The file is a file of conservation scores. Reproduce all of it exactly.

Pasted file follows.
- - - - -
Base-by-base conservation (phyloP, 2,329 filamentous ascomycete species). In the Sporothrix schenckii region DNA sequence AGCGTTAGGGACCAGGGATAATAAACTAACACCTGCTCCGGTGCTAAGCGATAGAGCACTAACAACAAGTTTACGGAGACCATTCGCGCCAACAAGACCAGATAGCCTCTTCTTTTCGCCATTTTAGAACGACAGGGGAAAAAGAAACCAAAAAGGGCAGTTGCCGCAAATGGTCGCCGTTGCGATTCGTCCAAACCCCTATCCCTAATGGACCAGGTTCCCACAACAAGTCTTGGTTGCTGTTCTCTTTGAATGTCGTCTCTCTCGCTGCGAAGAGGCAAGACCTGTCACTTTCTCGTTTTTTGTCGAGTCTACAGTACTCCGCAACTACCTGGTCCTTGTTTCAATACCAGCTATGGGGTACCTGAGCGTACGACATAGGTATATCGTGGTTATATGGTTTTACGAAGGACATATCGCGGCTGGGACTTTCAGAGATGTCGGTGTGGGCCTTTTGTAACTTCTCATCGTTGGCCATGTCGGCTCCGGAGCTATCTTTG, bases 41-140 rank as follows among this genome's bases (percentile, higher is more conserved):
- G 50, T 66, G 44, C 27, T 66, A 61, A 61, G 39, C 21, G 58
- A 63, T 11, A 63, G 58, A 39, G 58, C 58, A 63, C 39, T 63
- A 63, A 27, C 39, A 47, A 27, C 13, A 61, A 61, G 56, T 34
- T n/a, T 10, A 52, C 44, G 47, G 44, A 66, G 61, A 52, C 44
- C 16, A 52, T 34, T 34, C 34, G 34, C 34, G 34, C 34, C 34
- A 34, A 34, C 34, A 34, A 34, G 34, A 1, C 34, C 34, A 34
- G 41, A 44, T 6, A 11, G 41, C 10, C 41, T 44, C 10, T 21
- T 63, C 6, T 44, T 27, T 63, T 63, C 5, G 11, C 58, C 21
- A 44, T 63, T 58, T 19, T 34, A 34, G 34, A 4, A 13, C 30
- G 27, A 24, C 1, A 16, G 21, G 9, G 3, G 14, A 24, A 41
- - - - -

Base-by-base conservation (phyloP, 2,329 filamentous ascomycete species). In the Sporothrix schenckii region DNA sequence AGCGTTAGGGACCAGGGATAATAAACTAACACCTGCTCCGGTGCTAAGCGATAGAGCACTAACAACAAGTTTACGGAGACCATTCGCGCCAACAAGACCAGATAGCCTCTTCTTTTCGCCATTTTAGAACGACAGGGGAAAAAGAAACCAAAAAGGGCAGTTGCCGCAAATGGTCGCCGTTGCGATTCGTCCAAACCCCTATCCCTAATGGACCAGGTTCCCACAACAAGTCTTGGTTGCTGTTCTCTTTGAATGTCGTCTCTCTCGCTGCGAAGAGGCAAGACCTGTCACTTTCTCGTTTTTTGTCGAGTCTACAGTACTCCGCAACTACCTGGTCCTTGTTTCAATACCAGCTATGGGGTACCTGAGCGTACGACATAGGTATATCGTGGTTATATGGTTTTACGAAGGACATATCGCGGCTGGGACTTTCAGAGATGTCGGTGTGGGCCTTTTGTAACTTCTCATCGTTGGCCATGTCGGCTCCGGAGCTATCTTTG, bases 41-140 rank as follows among this genome's bases (percentile, higher is more conserved):
- G 50, T 66, G 44, C 27, T 66, A 61, A 61, G 39, C 21, G 58
- A 63, T 11, A 63, G 58, A 39, G 58, C 58, A 63, C 39, T 63
- A 63, A 27, C 39, A 47, A 27, C 13, A 61, A 61, G 56, T 34
- T n/a, T 10, A 52, C 44, G 47, G 44, A 66, G 61, A 52, C 44
- C 16, A 52, T 34, T 34, C 34, G 34, C 34, G 34, C 34, C 34
- A 34, A 34, C 34, A 34, A 34, G 34, A 1, C 34, C 34, A 34
- G 41, A 44, T 6, A 11, G 41, C 10, C 41, T 44, C 10, T 21
- T 63, C 6, T 44, T 27, T 63, T 63, C 5, G 11, C 58, C 21
- A 44, T 63, T 58, T 19, T 34, A 34, G 34, A 4, A 13, C 30
- G 27, A 24, C 1, A 16, G 21, G 9, G 3, G 14, A 24, A 41